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Indian Boarding School Tattoos Among Female American Indian Students (1960s-1970s): Phoenix Indian School, Santa Rosa Boarding School, Fort Wingate Boarding School

Tattooing in the federal Indian boarding school system appears to have been common among the student body, but the practice is not well documented. A search of the literature on Native education, focusing on boarding schools, yielded only fragments of references to tattooing because there has been no substantive or detailed research on Indian boarding school tattoos. One brief narrative from Celia Haig-Brown (1988), however, illustrates the commonality and the dangers of tattooing. This study examines tattoos among female students who attended Indian boarding schools in the Southwest during the 1960s-1970s. The personal accounts of my mother's experience in tattooing at the Phoenix Indian School provide a baseline for this study. My study explores an undocumented area of boarding school history and student experiences. Many students from various tribes tattooed. The tattoos most often included small initials and markings, and my analysis concludes that the meanings were mostly related to resistance.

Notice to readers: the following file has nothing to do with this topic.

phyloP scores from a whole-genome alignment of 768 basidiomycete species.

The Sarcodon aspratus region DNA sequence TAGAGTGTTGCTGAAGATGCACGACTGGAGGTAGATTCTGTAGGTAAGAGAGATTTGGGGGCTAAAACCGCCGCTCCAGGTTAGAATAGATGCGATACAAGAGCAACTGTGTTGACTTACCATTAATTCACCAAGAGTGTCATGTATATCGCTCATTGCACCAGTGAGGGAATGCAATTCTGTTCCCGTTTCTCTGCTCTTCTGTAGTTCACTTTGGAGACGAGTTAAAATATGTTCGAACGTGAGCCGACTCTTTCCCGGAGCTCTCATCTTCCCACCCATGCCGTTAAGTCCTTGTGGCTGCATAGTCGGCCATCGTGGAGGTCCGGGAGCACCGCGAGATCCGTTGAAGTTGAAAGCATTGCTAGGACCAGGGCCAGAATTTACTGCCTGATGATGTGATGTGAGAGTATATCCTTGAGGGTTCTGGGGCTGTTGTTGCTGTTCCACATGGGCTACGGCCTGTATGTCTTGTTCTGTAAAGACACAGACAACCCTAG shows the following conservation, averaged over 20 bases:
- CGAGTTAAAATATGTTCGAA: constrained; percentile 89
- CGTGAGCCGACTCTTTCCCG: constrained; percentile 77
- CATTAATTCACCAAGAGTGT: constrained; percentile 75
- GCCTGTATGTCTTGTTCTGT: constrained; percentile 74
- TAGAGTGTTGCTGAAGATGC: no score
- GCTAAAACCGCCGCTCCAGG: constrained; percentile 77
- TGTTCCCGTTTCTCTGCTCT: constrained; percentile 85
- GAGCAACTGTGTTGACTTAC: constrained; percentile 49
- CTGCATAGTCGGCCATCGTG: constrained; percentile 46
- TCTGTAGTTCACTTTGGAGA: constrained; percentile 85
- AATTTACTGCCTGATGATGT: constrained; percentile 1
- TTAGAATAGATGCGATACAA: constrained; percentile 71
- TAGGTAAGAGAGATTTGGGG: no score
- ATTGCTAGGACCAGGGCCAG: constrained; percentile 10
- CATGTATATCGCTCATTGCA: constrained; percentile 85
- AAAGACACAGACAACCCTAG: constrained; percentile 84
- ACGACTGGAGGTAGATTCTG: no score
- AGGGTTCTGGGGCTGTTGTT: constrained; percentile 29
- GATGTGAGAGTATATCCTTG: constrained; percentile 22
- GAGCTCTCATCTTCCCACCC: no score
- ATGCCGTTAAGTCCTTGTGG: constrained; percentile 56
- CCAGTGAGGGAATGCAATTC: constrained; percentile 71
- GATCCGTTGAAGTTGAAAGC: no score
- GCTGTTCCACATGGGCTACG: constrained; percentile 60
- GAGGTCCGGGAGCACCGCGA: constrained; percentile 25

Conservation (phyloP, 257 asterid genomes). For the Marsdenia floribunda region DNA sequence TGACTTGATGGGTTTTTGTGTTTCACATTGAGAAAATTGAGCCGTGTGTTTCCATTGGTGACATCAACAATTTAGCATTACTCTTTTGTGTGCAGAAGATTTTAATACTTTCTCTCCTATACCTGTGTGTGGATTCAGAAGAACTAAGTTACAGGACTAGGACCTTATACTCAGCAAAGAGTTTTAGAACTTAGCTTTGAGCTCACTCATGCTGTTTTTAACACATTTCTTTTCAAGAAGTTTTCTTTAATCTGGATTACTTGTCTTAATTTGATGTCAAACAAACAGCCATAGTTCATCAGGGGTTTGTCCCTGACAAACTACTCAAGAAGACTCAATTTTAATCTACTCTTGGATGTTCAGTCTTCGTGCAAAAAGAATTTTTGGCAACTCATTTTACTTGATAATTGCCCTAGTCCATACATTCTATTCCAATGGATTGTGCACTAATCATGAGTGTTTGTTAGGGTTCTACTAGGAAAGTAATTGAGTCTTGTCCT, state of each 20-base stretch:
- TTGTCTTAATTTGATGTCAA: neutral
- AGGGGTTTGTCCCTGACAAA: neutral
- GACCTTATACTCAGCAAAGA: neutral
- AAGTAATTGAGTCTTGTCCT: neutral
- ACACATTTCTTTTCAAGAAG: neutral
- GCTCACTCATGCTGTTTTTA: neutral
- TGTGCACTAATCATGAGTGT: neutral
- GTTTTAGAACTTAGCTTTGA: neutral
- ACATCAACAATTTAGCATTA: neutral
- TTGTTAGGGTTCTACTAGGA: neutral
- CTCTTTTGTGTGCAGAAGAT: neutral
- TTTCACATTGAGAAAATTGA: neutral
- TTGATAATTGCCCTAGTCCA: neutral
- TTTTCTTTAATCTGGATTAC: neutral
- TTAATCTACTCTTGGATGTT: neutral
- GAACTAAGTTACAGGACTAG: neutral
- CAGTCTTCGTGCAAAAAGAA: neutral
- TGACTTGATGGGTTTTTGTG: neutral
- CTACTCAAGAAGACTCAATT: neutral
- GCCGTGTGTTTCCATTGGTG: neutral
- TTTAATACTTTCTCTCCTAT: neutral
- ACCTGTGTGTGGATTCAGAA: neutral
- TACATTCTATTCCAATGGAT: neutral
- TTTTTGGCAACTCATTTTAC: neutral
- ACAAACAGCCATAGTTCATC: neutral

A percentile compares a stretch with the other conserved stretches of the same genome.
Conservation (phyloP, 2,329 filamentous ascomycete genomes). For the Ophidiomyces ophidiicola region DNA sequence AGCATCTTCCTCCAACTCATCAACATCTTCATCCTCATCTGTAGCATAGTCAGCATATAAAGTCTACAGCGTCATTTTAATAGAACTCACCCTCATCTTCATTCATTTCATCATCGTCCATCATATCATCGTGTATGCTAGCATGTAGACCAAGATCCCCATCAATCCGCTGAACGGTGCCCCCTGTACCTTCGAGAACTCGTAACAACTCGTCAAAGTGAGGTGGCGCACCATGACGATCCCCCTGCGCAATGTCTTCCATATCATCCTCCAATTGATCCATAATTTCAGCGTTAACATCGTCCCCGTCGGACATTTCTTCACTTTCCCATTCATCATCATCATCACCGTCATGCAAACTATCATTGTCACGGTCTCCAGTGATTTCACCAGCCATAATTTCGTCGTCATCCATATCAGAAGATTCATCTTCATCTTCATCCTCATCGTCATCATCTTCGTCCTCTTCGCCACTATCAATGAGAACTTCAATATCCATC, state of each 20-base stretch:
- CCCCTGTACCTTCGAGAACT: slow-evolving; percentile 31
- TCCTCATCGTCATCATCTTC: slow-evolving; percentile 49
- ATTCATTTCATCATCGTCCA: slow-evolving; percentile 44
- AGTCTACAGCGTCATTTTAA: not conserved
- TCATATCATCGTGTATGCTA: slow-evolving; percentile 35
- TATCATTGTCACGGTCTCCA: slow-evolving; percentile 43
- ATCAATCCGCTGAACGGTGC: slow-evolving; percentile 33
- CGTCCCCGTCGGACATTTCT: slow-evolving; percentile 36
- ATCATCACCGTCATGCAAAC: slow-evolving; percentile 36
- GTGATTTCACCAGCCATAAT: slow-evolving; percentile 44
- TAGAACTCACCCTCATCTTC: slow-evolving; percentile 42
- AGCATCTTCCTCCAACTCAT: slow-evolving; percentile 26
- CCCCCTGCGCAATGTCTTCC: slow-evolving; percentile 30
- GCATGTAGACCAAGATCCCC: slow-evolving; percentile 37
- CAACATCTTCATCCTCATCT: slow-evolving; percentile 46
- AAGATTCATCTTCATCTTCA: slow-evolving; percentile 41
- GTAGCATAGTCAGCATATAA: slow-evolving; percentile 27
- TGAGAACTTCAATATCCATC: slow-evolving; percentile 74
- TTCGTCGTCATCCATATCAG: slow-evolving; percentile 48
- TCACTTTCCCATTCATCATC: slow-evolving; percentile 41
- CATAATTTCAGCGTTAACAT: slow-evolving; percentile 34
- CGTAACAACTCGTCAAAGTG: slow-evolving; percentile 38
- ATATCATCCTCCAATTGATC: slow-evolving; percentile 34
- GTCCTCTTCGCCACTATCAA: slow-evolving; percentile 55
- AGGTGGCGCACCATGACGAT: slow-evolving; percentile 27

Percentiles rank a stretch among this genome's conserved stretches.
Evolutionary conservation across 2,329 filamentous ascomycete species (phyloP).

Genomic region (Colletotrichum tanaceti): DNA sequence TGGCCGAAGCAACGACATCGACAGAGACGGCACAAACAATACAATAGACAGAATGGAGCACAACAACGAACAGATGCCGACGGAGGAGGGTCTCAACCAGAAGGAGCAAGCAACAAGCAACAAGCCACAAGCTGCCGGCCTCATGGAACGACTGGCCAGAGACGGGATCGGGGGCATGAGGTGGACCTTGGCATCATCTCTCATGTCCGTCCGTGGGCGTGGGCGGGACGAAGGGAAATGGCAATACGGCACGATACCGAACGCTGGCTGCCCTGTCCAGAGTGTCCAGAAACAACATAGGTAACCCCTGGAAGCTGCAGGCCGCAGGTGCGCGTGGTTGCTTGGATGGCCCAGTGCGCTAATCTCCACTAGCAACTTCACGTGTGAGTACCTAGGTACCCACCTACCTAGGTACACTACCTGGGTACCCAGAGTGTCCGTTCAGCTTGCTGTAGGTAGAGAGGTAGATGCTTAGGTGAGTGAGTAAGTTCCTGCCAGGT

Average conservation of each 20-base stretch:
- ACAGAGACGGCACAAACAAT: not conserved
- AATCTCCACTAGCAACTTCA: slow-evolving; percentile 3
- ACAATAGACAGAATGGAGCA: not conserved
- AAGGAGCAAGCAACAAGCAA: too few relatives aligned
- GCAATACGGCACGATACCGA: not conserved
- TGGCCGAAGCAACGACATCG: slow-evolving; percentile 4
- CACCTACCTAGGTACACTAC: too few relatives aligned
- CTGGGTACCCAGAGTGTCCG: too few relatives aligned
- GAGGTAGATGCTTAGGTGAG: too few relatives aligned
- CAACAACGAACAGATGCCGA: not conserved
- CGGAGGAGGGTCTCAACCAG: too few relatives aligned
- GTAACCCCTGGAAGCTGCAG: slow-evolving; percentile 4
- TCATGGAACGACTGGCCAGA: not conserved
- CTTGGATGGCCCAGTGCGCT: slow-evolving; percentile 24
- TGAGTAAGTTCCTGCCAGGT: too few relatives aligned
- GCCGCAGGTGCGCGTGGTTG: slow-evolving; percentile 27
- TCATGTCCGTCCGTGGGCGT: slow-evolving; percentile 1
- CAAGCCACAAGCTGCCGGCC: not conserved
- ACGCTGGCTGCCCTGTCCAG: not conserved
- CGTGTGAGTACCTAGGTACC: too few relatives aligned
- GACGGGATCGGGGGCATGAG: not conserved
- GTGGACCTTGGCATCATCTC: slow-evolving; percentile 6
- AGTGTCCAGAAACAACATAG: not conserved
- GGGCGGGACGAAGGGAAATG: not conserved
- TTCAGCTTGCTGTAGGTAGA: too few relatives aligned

Martina Dawley


K. Tsianina Lomawaima





Arizona State Museum: 

M9791 D24i


AAT 1464083
College of Social and Behavioral Sciences